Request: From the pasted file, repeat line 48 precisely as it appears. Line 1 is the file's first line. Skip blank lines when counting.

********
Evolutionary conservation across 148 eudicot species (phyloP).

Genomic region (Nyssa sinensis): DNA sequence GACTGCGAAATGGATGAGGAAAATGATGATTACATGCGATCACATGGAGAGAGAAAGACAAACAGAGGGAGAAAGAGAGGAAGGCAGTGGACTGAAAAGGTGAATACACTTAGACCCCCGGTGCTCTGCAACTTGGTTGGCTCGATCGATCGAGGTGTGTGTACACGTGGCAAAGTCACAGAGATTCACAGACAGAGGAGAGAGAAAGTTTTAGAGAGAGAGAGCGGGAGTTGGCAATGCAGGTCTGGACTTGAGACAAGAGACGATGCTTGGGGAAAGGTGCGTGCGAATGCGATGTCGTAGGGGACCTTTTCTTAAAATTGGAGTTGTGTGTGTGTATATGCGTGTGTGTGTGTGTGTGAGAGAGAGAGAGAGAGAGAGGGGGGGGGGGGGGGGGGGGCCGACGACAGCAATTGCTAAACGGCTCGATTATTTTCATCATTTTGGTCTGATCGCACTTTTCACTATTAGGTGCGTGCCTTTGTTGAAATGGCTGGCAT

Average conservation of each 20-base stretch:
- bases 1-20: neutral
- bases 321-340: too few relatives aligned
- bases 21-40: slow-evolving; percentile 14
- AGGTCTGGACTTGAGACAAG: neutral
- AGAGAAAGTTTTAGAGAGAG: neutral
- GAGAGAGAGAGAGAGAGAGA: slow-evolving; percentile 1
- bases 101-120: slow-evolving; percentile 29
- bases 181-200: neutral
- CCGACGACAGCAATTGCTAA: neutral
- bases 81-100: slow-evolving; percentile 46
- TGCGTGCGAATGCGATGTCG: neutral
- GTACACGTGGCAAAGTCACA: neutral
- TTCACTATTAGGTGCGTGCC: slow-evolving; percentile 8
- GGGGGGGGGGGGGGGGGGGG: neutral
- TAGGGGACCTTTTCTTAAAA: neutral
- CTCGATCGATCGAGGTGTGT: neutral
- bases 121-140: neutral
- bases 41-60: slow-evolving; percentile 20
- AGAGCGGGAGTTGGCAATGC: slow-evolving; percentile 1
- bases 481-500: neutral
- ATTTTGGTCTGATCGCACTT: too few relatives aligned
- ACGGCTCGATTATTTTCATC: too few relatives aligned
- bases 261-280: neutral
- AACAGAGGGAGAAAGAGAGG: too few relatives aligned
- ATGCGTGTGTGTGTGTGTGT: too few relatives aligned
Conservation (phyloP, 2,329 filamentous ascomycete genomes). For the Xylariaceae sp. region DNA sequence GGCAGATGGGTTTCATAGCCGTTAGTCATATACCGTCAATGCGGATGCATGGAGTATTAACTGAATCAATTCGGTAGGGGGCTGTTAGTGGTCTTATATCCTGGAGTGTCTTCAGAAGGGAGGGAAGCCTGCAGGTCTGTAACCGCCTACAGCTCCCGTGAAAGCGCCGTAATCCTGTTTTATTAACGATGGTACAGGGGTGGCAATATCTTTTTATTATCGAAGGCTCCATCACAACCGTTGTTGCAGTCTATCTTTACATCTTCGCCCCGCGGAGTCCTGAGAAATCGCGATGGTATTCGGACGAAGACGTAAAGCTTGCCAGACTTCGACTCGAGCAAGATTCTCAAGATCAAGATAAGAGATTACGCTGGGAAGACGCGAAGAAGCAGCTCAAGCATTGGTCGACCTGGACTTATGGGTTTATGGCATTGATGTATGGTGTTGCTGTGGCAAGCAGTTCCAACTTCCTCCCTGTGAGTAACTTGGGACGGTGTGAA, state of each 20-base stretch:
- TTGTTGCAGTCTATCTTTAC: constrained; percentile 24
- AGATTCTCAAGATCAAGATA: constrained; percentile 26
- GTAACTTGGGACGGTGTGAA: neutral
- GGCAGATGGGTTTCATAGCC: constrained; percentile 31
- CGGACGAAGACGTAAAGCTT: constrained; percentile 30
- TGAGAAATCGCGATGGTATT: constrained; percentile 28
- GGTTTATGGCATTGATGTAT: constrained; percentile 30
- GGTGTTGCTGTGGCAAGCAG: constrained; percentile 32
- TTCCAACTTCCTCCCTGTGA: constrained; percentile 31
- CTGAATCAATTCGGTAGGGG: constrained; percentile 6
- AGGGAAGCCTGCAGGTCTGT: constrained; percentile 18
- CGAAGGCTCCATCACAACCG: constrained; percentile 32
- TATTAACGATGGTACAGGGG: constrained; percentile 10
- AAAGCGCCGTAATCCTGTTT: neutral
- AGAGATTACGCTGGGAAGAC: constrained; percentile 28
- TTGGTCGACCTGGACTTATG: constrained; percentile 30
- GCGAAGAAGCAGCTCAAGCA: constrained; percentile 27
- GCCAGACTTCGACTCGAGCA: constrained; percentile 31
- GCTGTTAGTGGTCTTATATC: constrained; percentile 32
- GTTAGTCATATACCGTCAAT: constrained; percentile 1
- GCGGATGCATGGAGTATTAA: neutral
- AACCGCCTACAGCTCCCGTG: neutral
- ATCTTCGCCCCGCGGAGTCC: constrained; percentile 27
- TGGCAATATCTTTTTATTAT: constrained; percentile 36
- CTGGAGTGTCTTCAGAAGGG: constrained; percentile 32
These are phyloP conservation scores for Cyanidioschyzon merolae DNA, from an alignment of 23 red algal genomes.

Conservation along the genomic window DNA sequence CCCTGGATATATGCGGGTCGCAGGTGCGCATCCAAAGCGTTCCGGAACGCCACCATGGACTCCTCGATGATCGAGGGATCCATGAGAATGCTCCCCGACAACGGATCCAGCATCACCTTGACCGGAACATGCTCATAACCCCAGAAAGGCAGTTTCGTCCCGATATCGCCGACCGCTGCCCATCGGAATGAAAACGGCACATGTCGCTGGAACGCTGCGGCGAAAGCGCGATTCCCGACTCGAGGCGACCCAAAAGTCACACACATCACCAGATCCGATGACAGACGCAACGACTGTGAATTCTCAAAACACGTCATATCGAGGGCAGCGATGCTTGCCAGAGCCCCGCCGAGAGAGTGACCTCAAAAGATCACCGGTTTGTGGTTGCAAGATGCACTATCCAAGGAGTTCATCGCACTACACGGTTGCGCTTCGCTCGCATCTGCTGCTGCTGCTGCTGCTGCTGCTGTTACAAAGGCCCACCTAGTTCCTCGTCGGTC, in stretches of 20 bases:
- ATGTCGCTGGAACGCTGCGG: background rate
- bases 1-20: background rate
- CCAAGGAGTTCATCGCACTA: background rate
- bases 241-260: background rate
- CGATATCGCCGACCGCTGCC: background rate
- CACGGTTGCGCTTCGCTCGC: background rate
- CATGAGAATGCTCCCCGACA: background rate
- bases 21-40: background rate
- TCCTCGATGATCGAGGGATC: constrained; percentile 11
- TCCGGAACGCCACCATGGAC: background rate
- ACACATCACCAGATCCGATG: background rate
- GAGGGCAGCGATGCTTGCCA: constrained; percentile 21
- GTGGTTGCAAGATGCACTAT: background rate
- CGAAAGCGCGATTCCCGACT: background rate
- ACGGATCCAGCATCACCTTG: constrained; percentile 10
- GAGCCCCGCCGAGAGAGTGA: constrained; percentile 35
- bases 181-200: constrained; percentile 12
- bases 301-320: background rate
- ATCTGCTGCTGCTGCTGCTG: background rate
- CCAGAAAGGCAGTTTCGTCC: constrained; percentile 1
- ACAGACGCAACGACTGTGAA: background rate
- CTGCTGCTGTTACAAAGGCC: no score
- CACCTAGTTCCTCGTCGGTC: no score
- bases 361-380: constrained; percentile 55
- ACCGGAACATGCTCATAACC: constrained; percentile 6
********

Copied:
- GCTGTTAGTGGTCTTATATC: constrained; percentile 32